Does everyone have to pay Inheritance Tax?
Technically, everyone is eligible for Inheritance Tax (IHT), but there are a few situations in which your estate might not have to pay it.
You won't have to pay IHT if:
- The value of your estate – that’s the combined value of all your money, property and possessions – is less than £325,000
- You leave your entire estate to your spouse or civil partner, a charity or a community amateur sports club
- Gifts you give in your lifetime are exempt from IHT, subject to some limits, as long as you continue to live for at least 7 years after you’ve given the gift. If you die sooner than this, IHT may be payable.
You will have to pay some IHT if:
- You leave part or all of your estate to your children – including adopted children, foster children or stepchildren – and grandchildren. However, the tax free threshold rises and in addition to the nil rate band of £325,000, a residence nil rate band may also be available at the rate in effect at the date of death if the main residence is left to lineal descendants i.e. children or grandchildren.
- You leave gifts in your Will to any other relatives, friends or non-charitable organisations.
Can I transfer my IHT-free threshold to someone else?
Your IHT-free threshold is transferable to your spouse or civil partner – so if one spouse or partner dies without using all of their IHT allowance (for example, if they give their whole estate to the surviving partner), their unused allowance will be carried forward to the time when the other partner passes away (including a residence nil rate band as is in effect at the date of death if the main residence is left to lineal descendants i.e. children or grandchildren).
How much is IHT?
Anything above your tax-free threshold is currently taxed at 40% - this means that beneficiaries of your estate will receive £6,000 for every £10,000 over the threshold your estate is worth. Anything you leave to a spouse or civil partner, charity or community amateur sports club isn’t included in this threshold, and as mentioned above, the threshold is higher when you’re leaving money, property or possessions to children or grandchildren.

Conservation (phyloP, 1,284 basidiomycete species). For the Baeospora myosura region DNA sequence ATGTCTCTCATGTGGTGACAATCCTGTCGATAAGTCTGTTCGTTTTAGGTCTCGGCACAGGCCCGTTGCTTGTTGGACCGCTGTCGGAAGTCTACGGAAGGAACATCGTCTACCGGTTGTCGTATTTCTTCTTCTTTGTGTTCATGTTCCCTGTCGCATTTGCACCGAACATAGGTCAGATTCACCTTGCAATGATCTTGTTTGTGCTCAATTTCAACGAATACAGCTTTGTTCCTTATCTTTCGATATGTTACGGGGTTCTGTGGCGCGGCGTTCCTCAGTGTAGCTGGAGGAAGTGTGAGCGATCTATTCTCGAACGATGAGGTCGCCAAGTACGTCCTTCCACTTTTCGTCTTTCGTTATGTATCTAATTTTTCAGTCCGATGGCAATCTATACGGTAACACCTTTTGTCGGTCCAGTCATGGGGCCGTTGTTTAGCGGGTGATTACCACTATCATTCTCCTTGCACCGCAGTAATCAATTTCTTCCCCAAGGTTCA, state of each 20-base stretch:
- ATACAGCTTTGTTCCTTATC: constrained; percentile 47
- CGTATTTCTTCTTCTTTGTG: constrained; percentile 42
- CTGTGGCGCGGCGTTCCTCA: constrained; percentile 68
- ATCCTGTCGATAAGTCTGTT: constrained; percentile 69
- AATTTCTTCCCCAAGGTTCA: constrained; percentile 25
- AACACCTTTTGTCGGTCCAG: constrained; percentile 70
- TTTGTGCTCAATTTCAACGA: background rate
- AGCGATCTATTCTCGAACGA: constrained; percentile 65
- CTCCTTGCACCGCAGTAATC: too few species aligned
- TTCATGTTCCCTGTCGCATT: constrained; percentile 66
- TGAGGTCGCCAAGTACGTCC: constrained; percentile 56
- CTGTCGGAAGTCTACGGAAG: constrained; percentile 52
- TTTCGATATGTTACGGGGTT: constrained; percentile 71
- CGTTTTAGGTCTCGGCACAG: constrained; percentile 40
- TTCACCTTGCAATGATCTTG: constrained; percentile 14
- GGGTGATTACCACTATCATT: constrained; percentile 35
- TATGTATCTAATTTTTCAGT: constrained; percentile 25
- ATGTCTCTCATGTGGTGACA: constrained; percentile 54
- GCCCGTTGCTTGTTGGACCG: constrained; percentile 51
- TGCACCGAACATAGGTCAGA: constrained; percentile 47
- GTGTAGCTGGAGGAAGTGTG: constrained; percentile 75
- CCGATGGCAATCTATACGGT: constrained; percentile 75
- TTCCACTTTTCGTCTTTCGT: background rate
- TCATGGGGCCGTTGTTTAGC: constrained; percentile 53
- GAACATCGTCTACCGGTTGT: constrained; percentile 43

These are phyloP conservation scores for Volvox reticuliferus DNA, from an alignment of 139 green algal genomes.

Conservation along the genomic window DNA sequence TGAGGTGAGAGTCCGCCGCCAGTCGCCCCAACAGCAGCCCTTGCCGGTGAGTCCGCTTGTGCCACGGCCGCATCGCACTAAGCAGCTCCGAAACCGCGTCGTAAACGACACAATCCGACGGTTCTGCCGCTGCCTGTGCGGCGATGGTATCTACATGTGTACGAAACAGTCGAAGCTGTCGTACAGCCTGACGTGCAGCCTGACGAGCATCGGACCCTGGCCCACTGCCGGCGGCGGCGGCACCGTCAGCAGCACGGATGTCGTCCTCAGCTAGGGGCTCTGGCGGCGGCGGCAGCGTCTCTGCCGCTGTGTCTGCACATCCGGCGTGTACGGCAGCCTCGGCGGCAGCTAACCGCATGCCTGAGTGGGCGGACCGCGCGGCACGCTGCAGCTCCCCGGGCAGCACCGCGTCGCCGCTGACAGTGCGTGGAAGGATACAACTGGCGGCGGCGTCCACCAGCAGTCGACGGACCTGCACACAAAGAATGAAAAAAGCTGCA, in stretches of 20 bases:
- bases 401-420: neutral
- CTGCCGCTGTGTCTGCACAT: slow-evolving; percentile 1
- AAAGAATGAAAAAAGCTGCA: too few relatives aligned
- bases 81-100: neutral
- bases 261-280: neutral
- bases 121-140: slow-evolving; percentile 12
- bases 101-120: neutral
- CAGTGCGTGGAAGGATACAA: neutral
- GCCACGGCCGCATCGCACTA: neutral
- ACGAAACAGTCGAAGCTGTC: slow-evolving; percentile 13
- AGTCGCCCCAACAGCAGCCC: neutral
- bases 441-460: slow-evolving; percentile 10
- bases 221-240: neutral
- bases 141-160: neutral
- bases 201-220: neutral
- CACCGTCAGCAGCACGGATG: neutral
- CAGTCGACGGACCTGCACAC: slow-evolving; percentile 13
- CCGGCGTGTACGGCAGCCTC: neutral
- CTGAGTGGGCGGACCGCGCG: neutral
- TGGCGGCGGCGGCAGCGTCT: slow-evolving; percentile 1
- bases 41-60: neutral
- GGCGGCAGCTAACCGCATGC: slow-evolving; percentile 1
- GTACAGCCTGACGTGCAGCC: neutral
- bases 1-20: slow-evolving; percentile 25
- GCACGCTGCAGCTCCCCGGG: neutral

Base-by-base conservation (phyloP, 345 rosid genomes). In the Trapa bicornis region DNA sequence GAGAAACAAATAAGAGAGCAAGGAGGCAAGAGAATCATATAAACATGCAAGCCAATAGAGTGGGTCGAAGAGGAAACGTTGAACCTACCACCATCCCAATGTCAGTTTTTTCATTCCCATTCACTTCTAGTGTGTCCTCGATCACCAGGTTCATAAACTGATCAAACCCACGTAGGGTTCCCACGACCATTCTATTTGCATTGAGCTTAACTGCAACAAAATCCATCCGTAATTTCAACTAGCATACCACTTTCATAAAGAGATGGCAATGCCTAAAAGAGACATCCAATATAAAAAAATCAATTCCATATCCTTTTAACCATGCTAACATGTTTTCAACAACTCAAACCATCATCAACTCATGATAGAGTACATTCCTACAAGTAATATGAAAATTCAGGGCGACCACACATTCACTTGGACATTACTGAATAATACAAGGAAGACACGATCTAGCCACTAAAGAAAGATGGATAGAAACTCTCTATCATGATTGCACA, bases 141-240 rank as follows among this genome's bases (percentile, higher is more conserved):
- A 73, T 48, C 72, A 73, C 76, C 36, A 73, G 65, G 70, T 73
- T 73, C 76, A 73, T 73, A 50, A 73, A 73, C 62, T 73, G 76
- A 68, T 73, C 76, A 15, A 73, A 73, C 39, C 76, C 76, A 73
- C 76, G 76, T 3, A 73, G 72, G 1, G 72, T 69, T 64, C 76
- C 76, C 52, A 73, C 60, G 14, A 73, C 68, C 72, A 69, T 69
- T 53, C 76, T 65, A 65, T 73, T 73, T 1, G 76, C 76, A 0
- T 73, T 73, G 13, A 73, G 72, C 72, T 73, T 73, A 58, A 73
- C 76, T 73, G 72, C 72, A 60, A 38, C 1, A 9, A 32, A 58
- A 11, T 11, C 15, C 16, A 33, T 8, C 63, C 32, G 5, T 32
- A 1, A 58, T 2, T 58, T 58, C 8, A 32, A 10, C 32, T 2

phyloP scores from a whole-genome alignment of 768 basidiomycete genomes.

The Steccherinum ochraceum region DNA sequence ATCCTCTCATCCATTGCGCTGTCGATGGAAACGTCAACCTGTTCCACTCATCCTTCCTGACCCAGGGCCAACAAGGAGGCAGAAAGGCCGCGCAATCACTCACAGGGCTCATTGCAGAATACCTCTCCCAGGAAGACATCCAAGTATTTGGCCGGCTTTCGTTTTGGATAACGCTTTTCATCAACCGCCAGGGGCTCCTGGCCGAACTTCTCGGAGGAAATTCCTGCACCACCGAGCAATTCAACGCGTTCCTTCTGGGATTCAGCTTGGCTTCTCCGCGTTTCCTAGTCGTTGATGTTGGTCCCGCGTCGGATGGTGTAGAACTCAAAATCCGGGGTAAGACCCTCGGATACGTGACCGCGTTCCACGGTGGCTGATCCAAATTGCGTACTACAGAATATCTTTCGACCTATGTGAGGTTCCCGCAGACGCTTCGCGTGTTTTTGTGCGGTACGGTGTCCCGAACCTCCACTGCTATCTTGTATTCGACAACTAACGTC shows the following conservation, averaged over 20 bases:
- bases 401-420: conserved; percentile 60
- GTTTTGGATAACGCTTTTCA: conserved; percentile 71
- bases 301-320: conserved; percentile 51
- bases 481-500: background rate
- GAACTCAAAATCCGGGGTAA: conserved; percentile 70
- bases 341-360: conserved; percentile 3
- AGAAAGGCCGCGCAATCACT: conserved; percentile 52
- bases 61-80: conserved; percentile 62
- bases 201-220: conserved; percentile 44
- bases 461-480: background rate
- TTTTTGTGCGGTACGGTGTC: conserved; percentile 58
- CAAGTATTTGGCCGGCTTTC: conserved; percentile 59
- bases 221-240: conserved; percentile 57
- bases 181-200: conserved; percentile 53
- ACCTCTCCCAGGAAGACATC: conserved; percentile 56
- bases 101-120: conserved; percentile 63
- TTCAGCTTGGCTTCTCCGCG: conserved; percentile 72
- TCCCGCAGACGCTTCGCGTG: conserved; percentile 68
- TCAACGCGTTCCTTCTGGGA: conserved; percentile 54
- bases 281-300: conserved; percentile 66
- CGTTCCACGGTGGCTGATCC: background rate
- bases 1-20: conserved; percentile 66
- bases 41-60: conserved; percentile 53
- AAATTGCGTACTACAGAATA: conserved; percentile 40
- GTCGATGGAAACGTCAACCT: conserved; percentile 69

The rate, tax-free thresholds and other rules around IHT change from time to time, and although we make every effort to keep this page up to date, we recommend you visit the official Government page on IHT for full details.
Reduce your tax bill by leaving us a gift in your Will
Not only is any amount you leave to a charity exempt from IHT, but if you leave 10% or more of the total value of your estate to a charity, the tax liability on the rest of your estate will go down, from 40% to 36%. Making use of this could enable you to leave a legacy to a charity of your choice while helping your children, spouse, or whoever else you choose to leave an inheritance to, by lowering the amount of tax they would have to pay.
For example, if your estate was worth £450,000 at the time of your death, and you chose to leave all of this to a non-exempt relative or friend, the IHT due would be £50,000 (40% of the amount over your £325,000 threshold). However, if you leave £50,000 to the BHF and the remainder to that same non-exempt person, IHT liability falls to 36% of £75,000. This cuts the IHT bill to £27,000. And in the process, you'll be leaving a legacy - by donating to a cause that makes a real different to people's lives.
Need help writing your Will?
We can't provide any specific advice or help on IHT to our supporters, and recommend you visit the Government website or consult a solicitor if you have more questions. However, we as part of our work with the Free Wills Network, we can help you get your Will written for free by a local, qualified solicitor.
We're also happy to help if you have any questions about leaving a gift in your Will. Please feel free to get in touch with our specialist Legacy Management Team on firstname.lastname@example.org, or call us on 020 7554 0075, and we'll do everything we can to help.
If you need any definitions of other legal or financial terms you've come across when writing your Will, take a look at our glossary.
You can also request our free guide that includes all the information you'll need on leaving a gift in your Will.Request a free guide